Two for Tea is Areo‘s associated podcast. It’s mostly hosted by Iona Italia, the Areo editor, but I have made occasional appearances as a co-host and guest.

  1. I guest-hosted 22nd April 2021, interviewing Iona about some big changes at Areo Magazine. See here.
  2. On 15th December 2021, I appeared as a guest with Ben Burgis and Matt Johnson to discuss Christopher Hitchens on the tenth anniversary of his death. See here and here.
  3. In April 2022, I co-hosted the podcast with Iona; we spoke to J. Arvid Ågren about his book on the gene’s-eye view of evolution. See here.
  4. In May 2022, I co-hosted with Iona a discussion with the writer Matt Johnson about the war in Ukraine. See here.
  5. Also in May 2022, I co-hosted with Iona an interview with Steven Pinker on his latest book, Rationality. See here or here.

Uncommon Ground Media

Uncommon Ground Media is a ‘is a site for exploring new ideas, critiquing old ones and bringing unique perspectives to the foreground.

1. ‘Of Demons and Musketeers: The Four Horsemen’ (Book Reviews section, 27th March 2019). An essay considering the ‘New Atheists’.

2. ‘Eros and Thanatos, Love and Death: an Enduring Entanglement’ (Main Story, Opinion, and World sections, 17th June 2019). An essay on the persecution of gay men throughout the world.

The Washington Examiner

  1. A free speech crisis in the cradle of the Enlightenment‘ (5th May 2022). Also in print (the digital edition of the magazine can be viewed here).


For other, more random things.

  1. Photos of readers‘- I was featured on Jerry Coyne’s website, in some photos I took while a tad tipsy (4th February 2020). Includes pictures of a first edition of Darwin’s Origin which I saw in the archives at Edinburgh University.
  2. Debate hosted by the Black Ed movement on the renaming of David Hume Tower at the University of Edinburgh in which I spoke against such a move (13th July 2020, video uploaded 24th July 2020). Unfortunately I had some connection issues so there is a lot I missed and a lot I’d have liked to say/responded to. I’m the one with the greyed out screen appearing via audio only. Additionally, the recording seems to have cut out some of the stuff at the beginning, including my introduction. Nonetheless, an interesting discussion.
  3. My conversation with Obaid Omer on his Dangerous Speech podcast (14th October 2020). It was supposed to be about David Hume Tower but we ended up talking more about other things, alas! I would make some corrections, add some things, and articulate a little differently in retrospect, but it was a fun and interesting conversation.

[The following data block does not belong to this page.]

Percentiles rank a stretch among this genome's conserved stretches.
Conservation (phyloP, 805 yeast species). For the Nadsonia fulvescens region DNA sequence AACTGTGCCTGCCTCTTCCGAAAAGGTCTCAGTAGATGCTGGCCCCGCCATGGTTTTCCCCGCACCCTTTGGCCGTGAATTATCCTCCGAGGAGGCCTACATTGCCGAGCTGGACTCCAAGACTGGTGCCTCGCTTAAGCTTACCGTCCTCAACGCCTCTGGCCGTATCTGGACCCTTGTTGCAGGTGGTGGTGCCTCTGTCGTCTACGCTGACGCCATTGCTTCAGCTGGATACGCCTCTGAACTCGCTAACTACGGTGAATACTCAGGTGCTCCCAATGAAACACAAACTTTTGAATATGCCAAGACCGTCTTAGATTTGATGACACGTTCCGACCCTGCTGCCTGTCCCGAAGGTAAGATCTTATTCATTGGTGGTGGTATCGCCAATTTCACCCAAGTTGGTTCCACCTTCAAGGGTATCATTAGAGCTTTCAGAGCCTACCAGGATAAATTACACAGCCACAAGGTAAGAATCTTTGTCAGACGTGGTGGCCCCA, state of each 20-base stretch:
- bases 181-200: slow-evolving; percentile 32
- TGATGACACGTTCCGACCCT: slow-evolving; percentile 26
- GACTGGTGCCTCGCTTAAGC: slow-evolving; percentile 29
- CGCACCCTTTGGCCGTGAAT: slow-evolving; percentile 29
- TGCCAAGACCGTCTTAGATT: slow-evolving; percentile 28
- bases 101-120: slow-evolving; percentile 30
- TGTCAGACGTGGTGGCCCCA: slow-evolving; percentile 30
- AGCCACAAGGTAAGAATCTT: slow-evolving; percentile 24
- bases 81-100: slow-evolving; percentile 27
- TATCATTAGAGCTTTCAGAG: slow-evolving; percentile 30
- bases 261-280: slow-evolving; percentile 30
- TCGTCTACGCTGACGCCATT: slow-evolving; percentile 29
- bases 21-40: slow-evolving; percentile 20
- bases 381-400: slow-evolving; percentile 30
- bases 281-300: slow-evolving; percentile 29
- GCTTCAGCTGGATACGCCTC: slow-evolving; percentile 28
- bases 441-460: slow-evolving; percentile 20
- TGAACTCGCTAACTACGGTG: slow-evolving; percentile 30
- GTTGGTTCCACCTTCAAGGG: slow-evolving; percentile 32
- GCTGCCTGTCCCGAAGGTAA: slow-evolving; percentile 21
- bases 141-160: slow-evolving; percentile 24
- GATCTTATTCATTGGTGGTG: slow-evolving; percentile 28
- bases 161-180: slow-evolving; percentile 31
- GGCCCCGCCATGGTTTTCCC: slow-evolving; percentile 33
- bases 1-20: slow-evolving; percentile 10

4. On 6th July 2021, I co-hosted, with Inaya Folarin Iman, a Free Speech Champions drop-in with the writer and activist Jonathan Rauch, in which we discussed trolls, disinformation, free speech, cancel culture, and more, inspired by his new book The Constitution of Knowledge. See here for the recording of the event.
  5. On 26th July 2021, I was a member of the panel questioning Lionel Shriver and Tomiwa Owolade for a Free Speech Champions drop-in on literary censorship. See the recording here.
  6. On 19th September 2021, I, along with a couple of my FSC comrades, was invited to be part of the live audience for Andrew Doyle’s Free Speech Nation show on GB News and I got to ask a question, thus making my TV debut! See here for the clip.
  7. On 23rd September 2021, I spoke with Mathew Giagnorio on his Modes of Inquiry podcast about many things, including: dissidence in Islam, woke culture, free speech, and Free Speech Champions. See here.
  8. On 23rd December 2021, I collaborated with Iona Italia to choose the best of Areo in 2021. See here.
  9. I appeared on Darren Grimes’s GB News show to discuss free speech on campus on May 28th 2022. See here, here, or here.
  10. After the stabbing of Salman Rushdie in August 2022, I returned to Mathew Giagnorio’s Modes of Inquiry podcast to discuss Rushdie, literature, free speech, and more. See here (audio only) or here (video, so you can watch me light up a cigarette or two during the conversation).
  11. On November 6th, 2022, Jerry Coyne wrote up an anti-religion piece I wrote for my Substack. Read my piece here and Jerry’s kind review here.
  12. On April 28th 2023, Jerry Coyne cited me in his daily news round-up. The story was about a film screening I tried to attend on the Edinburgh University campus that was shut down by activists. See here. And see here for my Twitter thread on the matter.